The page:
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From apartheid to affection: A South African love story in Singapore

Former South Africans Mr. Strydom and Madam Tucker celebrate their Singaporean citizenship, a sanctuary from their native South Africa’s escalating crises, from power outages to soaring corruption and a looming status of a ‘failed state’.



After living in Singapore for nearly 20 years, Mr Nelius Strydom, 55, and his wife, Madam Stacey Tucker, 51, who were formerly South Africans, applied for Singapore citizenship two years ago.

“Singapore will always be our home, because we got married here,” said Mr Strydom who works in the fintech industry.

“Yes, Singapore was where we came together as a married couple,” Madam Tucker added.

Mr Strydom was posted from South Africa to Singapore for work in 2004. Madam Tucker came to join him in 2006. They became permanent residents in 2008.

Madam Tucker said, “This is the place that I love… I think we are the happiest here than we have ever been anywhere.”

The couple were among the 479 new Singapore citizens who attended the National Citizenship Ceremony organized by the People’s Association on Sunday (13 Aug).

Speaking at the event, Trade and Industry Minister Gan Kim Yong said Singapore has always been open to the world. Last year, about 23,100 foreigners became Singapore citizens.

The Government said it had kept the pace of immigration “measured and stable”.

Massive problems in South Africa

It’s understandable why Madam Tucker said she is the happiest here in Singapore when her native South Africa is facing mounting problems in every part of its society daily.

In a BBC interview in May this year, the secretary general of the ruling African National Congress (ANC) party in South Africa, Fikile Mbalula, acknowledged that South Africa could become a “failed state”. ANC took power in 1994, following the end of apartheid.

South Africa is presently experiencing power cuts of up to 10 hours a day, worsening South Africa’s economic crisis. Its state-owned power utility Eskom has US$26 billion of debt, old infrastructure, and power stations that do not work properly.

South Africa has an official unemployment rate of about 33%, one of the highest in the world. One in two young South Africans is unemployed and 60% are living under the poverty line.
The country is also battling high levels of corruption. According to Transparency International, South Africa is ranked 72nd together with Senegal and Ghana among the 180 countries in terms of corruption level. It is ranked below Malaysia (61st) and China (65th).

Rampant theft and soaring crime rates have compelled the private security industry to employ more people than the police and military combined.

“Protests have become increasingly violent and lawless,” said Kevin Allan, managing director of Municipal IQ. “The root cause is the exclusion of the protesters and their communities from services, political representation and economic opportunity.”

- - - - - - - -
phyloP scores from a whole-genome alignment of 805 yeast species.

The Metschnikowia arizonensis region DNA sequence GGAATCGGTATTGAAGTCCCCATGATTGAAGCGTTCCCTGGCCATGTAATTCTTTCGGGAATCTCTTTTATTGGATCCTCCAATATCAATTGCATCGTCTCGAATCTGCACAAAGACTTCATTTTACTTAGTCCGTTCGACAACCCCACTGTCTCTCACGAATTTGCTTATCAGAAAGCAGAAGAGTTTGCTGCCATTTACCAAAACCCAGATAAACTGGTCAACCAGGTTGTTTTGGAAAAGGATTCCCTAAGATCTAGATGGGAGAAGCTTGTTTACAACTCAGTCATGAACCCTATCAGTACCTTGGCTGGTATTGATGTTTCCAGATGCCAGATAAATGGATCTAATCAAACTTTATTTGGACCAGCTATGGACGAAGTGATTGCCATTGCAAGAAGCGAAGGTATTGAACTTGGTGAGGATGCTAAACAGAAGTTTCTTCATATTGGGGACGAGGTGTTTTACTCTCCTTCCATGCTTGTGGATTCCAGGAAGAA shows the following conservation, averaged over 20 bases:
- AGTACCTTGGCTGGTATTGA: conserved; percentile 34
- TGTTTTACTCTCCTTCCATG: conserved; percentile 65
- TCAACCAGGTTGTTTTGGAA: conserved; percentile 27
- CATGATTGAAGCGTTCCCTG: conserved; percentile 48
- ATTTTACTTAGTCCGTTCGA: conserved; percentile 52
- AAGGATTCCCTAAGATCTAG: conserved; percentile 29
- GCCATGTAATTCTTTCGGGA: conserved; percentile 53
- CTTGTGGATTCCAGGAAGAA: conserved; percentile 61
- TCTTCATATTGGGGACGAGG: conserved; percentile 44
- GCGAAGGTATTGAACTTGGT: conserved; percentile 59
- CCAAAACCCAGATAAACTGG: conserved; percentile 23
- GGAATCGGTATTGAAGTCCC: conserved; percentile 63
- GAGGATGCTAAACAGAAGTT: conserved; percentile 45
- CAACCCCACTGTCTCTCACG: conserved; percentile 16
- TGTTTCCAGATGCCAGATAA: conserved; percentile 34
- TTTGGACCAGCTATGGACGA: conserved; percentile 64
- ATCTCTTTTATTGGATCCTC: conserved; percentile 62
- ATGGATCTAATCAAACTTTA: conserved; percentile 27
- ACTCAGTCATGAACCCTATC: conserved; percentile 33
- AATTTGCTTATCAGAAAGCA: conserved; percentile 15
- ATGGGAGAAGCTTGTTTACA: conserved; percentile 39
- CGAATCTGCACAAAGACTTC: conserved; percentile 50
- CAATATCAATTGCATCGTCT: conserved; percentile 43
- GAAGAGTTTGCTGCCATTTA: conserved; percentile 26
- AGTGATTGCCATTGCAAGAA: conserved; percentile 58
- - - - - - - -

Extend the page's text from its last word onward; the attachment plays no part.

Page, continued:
South Africa already a failed state

South African billionaire businesswoman and Executive Chairman of Sygnia, Magda Wierzycka, opined that South Africa is, in fact, already a failed state. She is also the richest woman in South Africa.

“In my view, we are a failed state. We became a failed state a while back, and I don’t think there is anything on the horizon that will change that in the near future,” she said.

The reason for this view is that South Africa’s municipalities are failing, and many have already failed – and municipalities are the core of the country and the backbone of the government, Wierzycka said. If South Africa’s municipalities fail, the country fails, she added.

Water is another problem. Citing data from the Department of Water and Sanitation, Wierzycka said that 45% of water in South Africa is lost within municipal water systems due to poor infrastructure, poor maintenance, and illegal connections.

The average global norm is 15%. As a water-scarce country with one of the world’s highest rates of water consumption, this is untenable, she said.

Politics in South Africa is also a mess, with some opposition parties switched “teams”, collapsing the alliance and allowing the corrupt ANC to regain power.

Wierzycka noted that “clobbered together” alliances have formed in many municipalities after the 2021 local elections, only to completely collapse a year later. Without a stable municipal government, the delivery of services is likely only to be crippled further.

“I don’t want to say I’m negative about (South Africa), but I am negative about it,” Wierzycka said. “I don’t want to leave this country, I love this country. But I am out of ideas in terms of what we need to do to fix what we are facing right now.”
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